The 2023 National Defense Authorization Act (NDAA) sent shockwaves through the military regime in Myanmar, which illegally seized power in February 2021. The 2023 NDAA incorporates the long-delayed Burma Act, building on precedent set in 2022 when Senator Mitch McConnell added some key points from an earlier version of the Burma Act into last year’s NDAA. Having the Burma Act embedded in the NDAA suggests that U.S. support for the resistance in Myanmar could become a national security priority for the U.S. Congress.
It is not surprising, therefore, that people in Myanmar exuberantly hailed the passing of the 2023 NDAA as a clear signal of Washington’s support to the oft neglected pro-democracy movement.
In the wake of the 2021 coup, Myanmar has become a slaughterhouse, with the military savagely murdering its own people with heavy weapons and air power supplied mainly by Russia and China. Despite atrocities and indiscriminate killings by the military, Myanmar’s people have not faltered in their strong determination to fight against a return to military dictatorship.
Author Pat William once wrote that Samuel Adams, “the father of the [American] Revolution… hoped the oppression (by the British government) would end through reform, but he eventually realized that armed rebellion was the only option.” Similarly, at the outset of the resistance movement Myanmar’s people hoped in vain that peaceful protests could reverse the military coup. As the military’s brutal crackdown continued, they concluded that armed struggle would be necessary to protect themselves and to restore democracy in Myanmar.
Despite the lopsided balance of power, with the resistance forces heavily outgunned and lacking international assistance, the resolve of the people set the armed rebellion in motion, shaking the Myanmar military – one of the largest standing armies in Southeast Asia – from the bottom up. The military regime’s barbaric actions have brought the majority of Burmese people and an array of ethnic minority people to stand together in their fight against the military dictatorship.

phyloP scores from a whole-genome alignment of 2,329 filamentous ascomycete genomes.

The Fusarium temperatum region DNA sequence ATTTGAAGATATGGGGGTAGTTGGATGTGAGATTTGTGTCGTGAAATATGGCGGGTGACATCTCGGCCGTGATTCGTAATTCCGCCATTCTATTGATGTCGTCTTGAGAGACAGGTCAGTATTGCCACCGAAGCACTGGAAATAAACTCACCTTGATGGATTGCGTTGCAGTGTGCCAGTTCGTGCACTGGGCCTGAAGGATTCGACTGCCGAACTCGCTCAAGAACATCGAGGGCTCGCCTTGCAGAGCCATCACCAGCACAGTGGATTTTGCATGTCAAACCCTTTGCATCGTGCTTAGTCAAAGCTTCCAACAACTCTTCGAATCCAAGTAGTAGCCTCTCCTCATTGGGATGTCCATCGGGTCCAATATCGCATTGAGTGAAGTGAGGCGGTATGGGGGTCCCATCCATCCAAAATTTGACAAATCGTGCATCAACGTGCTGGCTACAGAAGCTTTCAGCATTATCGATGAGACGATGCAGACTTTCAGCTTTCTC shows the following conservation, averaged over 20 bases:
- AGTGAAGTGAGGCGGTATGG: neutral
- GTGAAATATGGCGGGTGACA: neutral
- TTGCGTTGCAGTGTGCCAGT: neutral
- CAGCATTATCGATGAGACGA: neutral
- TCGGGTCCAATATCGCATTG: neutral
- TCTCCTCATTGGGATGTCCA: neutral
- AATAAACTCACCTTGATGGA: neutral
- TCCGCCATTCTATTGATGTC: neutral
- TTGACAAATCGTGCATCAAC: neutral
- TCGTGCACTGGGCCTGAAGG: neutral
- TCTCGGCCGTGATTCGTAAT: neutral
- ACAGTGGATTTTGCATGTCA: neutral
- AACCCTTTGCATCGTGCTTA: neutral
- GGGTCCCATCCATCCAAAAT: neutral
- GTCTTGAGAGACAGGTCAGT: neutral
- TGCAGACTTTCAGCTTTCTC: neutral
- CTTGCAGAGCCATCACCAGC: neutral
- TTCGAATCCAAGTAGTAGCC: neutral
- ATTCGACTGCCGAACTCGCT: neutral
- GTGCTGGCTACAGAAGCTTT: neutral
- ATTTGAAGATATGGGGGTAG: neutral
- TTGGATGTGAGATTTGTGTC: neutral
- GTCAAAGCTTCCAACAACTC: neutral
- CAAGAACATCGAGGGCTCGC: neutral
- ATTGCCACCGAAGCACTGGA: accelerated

Faced with a resistance movement spread across the country, the junta’s foot soldiers are now overstretched, outmaneuvered, thoroughly exhausted, and dramatically demoralized. The desperate junta has been forced to scale up its egregious brutality with excessive deployment of aerial power and heavy artillery against the poorly-equipped resistance forces, while indiscriminately terrorizing the general public to deny support for the resistance. During the two years since the coup, the junta’s security forces are reported to have killed at least 2,685 civilians, arrested 16,651 people, and burned down over 41,000 houses. The actual numbers are probably much higher.
In the face of these brutal attacks, Myanmar’s people have become frustrated with the international community’s indifference to their plight. Compared to the generous support to Ukraine from the NATO alliance, Myanmar’s resistance movement has received little to no material support from the international community. A leader of the resistance movement lamented that “only 1 percent share of support to Ukraine is enough to topple the junta’s spent forces, and to restore democracy in Burma.”
Therefore, Myanmar’s people view the enactment of the Burma Act, which opens the door for support to the pro-democratic resistance, as an encouraging move by the United States. The mere passage of the bill has produced a tremendous psychological impact on both the junta and the resistance movement.
Reflecting its anxiety, the military regime issued a statement saying that the “NDAA interferes with Myanmar’s internal affairs and encroaches on the country’s sovereignty.” It also organized protests by its supporters against the NDAA outside the U.S. Embassy in Yangon. The Burma Act also created a great deal of anxiety for Myanmar’s powerful neighbor, China, which immediately responded by sending its newly-appointed special envoy to meet with the junta’s chief.